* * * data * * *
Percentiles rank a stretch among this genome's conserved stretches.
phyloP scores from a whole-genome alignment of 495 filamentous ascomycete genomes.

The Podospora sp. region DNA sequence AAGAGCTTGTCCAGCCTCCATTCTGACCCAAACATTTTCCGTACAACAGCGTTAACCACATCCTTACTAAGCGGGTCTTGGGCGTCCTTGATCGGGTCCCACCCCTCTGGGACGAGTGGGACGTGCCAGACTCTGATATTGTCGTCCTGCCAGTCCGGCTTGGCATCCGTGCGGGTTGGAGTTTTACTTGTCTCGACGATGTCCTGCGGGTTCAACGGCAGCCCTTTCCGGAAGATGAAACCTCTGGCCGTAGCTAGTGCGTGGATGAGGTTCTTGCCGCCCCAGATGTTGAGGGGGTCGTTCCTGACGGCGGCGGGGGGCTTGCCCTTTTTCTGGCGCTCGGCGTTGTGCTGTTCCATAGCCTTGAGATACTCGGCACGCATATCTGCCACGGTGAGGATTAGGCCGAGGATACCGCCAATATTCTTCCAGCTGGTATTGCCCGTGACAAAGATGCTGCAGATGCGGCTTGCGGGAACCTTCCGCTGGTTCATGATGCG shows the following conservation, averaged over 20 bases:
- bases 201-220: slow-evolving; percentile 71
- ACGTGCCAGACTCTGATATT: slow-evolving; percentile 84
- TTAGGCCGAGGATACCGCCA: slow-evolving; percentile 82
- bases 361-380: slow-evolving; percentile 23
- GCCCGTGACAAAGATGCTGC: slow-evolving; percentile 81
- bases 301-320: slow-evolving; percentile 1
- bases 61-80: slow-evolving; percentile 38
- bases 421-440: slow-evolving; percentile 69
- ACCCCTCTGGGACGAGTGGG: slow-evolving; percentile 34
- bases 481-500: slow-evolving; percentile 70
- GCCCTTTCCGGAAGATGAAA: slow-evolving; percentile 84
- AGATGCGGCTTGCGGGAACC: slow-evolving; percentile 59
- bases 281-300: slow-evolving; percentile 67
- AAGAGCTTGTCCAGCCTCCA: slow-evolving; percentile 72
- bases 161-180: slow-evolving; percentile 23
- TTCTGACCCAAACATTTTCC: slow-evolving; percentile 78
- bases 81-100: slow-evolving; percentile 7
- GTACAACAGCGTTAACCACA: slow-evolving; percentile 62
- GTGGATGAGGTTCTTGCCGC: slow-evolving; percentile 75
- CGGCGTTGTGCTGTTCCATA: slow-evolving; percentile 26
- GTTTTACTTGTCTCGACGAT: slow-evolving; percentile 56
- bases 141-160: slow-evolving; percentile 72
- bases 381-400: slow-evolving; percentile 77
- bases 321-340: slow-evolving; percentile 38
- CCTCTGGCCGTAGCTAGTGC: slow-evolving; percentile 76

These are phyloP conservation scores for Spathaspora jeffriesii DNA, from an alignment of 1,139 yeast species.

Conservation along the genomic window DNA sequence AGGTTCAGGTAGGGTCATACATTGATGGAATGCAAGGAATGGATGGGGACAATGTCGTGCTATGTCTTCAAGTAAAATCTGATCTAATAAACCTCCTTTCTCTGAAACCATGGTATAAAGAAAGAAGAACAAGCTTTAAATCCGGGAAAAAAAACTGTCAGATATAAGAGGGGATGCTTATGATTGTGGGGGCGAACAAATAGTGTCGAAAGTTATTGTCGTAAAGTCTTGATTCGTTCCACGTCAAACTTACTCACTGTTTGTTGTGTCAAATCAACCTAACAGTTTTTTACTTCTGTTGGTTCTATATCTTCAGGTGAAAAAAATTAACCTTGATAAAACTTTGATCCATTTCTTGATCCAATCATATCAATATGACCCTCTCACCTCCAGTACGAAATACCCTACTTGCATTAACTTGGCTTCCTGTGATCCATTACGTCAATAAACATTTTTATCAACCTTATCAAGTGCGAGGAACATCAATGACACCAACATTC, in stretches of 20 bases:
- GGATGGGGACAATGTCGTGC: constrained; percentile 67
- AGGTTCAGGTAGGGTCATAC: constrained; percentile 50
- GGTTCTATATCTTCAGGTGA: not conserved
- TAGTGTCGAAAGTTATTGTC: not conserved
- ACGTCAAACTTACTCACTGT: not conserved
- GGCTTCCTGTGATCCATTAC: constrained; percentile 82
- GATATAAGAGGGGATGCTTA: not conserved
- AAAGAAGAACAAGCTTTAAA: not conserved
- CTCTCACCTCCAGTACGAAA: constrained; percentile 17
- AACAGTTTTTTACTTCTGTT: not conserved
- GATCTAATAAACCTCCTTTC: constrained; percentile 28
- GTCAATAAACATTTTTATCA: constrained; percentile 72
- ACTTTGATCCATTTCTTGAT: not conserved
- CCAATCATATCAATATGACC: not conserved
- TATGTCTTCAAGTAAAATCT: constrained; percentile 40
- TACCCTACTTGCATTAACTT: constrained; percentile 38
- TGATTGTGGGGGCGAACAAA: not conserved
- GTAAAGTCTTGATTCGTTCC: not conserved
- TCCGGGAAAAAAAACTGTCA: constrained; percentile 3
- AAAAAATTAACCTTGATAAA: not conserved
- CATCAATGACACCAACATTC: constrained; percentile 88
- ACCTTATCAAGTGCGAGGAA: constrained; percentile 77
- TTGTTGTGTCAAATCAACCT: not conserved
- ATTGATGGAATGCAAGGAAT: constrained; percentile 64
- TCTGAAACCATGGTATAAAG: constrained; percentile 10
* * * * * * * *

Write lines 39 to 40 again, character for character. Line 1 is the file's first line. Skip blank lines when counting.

- CTCTCACCTCCAGTACGAAA: constrained; percentile 17
- AACAGTTTTTTACTTCTGTT: not conserved